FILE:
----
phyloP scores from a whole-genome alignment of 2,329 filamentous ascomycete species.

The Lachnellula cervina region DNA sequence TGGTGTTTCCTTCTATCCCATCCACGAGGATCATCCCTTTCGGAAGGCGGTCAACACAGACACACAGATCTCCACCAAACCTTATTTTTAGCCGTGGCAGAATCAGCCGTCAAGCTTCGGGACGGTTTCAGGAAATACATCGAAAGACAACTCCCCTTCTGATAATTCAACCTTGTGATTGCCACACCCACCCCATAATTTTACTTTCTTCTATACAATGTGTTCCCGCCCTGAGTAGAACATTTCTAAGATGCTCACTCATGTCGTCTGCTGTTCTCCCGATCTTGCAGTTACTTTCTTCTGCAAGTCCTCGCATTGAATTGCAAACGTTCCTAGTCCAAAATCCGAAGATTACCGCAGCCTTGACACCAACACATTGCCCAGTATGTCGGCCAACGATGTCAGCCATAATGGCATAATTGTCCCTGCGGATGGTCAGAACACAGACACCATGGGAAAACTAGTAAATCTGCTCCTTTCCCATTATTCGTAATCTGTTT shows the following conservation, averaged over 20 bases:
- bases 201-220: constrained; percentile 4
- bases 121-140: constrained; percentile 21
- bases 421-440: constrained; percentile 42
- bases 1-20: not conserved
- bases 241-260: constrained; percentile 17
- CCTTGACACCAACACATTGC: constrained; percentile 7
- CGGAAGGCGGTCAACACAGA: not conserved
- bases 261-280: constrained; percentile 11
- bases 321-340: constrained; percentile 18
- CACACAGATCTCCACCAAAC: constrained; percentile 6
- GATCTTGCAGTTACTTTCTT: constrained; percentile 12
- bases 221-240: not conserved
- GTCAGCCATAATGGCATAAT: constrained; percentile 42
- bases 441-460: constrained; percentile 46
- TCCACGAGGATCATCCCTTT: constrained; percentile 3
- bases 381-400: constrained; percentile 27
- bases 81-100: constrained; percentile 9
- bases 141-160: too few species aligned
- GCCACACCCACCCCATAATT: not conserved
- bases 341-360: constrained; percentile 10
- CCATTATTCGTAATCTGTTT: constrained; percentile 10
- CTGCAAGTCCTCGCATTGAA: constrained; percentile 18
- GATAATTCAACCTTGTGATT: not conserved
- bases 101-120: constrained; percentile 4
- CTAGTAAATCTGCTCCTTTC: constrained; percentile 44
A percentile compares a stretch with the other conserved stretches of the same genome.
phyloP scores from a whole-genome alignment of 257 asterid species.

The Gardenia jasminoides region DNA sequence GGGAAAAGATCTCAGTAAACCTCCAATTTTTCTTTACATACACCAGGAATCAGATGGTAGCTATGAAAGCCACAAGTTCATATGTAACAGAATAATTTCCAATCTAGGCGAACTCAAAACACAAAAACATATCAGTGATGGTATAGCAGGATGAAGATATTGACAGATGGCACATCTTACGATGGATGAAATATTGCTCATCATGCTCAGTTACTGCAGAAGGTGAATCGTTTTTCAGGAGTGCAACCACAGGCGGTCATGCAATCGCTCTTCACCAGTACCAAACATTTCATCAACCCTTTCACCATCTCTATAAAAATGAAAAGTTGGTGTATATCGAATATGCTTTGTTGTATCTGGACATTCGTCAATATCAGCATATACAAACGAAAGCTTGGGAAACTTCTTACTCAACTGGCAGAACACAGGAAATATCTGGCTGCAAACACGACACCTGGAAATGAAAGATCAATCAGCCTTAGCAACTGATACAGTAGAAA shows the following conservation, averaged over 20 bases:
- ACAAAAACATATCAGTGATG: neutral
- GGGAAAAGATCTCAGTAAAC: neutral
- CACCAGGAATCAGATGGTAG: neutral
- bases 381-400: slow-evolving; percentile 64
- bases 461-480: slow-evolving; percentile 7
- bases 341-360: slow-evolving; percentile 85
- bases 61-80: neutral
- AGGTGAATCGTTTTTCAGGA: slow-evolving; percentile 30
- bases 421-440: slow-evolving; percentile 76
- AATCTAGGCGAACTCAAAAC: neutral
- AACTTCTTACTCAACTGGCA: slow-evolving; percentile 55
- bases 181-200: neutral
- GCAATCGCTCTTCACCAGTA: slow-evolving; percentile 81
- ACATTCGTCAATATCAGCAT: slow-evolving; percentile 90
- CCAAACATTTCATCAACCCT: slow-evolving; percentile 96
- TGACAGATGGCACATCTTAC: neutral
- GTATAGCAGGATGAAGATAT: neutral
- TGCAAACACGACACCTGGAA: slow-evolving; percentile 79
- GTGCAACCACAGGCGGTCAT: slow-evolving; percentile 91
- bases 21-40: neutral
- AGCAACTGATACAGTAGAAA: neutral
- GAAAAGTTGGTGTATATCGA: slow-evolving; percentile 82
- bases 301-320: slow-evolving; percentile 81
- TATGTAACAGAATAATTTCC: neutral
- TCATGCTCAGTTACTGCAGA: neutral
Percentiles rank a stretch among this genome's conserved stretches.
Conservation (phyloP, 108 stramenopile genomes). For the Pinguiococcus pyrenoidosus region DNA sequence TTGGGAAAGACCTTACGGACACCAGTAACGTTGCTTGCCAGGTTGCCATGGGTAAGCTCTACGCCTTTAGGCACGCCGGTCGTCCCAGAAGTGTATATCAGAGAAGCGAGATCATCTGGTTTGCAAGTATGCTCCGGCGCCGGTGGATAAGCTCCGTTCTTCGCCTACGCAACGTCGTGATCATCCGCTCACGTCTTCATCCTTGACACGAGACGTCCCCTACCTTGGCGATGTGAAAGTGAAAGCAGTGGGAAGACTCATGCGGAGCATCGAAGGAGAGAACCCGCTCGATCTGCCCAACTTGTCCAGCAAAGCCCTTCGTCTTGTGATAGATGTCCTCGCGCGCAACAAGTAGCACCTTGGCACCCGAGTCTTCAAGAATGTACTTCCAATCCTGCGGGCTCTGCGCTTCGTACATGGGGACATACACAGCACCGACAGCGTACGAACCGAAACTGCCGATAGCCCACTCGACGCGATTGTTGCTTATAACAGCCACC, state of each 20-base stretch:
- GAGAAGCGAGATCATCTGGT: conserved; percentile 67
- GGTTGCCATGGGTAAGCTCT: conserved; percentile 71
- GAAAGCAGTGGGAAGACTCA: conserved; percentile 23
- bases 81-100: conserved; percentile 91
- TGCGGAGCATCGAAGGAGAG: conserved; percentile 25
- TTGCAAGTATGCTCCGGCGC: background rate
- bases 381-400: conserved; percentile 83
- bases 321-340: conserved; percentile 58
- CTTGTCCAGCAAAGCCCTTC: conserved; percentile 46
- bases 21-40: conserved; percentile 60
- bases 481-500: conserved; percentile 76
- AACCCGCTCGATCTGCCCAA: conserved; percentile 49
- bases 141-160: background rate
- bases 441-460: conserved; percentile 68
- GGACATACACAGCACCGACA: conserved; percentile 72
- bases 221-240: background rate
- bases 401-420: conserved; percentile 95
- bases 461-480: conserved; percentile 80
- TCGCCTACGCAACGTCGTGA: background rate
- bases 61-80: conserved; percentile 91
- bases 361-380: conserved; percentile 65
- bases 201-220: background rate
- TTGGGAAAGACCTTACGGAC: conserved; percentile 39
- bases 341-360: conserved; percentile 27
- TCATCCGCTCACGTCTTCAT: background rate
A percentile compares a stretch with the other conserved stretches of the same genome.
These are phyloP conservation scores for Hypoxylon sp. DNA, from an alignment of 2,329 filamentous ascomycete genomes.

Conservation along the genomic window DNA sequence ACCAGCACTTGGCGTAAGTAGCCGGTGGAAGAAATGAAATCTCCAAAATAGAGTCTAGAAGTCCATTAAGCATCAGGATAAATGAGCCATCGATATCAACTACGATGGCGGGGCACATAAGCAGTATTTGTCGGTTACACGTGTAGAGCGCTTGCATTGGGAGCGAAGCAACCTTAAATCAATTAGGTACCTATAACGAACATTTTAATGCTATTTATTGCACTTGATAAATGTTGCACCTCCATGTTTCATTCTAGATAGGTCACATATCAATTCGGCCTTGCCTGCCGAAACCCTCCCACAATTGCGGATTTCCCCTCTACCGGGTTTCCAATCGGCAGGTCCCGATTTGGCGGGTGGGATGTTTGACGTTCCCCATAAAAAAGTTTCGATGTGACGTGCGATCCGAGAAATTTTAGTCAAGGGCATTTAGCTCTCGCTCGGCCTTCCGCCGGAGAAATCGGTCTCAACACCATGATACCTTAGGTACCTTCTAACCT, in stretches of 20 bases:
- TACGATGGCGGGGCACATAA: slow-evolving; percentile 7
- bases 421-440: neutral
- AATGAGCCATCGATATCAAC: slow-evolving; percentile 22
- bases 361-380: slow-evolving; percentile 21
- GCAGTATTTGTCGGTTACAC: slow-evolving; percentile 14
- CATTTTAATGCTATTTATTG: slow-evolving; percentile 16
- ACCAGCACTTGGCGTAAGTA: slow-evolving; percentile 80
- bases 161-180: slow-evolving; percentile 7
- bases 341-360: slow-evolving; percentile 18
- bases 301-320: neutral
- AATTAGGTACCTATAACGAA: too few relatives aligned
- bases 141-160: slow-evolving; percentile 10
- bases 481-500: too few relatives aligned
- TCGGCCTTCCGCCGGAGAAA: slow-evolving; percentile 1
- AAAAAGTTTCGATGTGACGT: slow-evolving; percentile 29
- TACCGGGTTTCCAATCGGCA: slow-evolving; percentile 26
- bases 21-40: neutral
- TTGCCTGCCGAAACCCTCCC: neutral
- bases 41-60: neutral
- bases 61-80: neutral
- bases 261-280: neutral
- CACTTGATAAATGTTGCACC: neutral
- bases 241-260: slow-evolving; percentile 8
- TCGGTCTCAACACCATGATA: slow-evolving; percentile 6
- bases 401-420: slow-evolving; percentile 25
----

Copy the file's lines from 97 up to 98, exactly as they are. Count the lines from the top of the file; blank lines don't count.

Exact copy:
- bases 141-160: slow-evolving; percentile 10
- bases 481-500: too few relatives aligned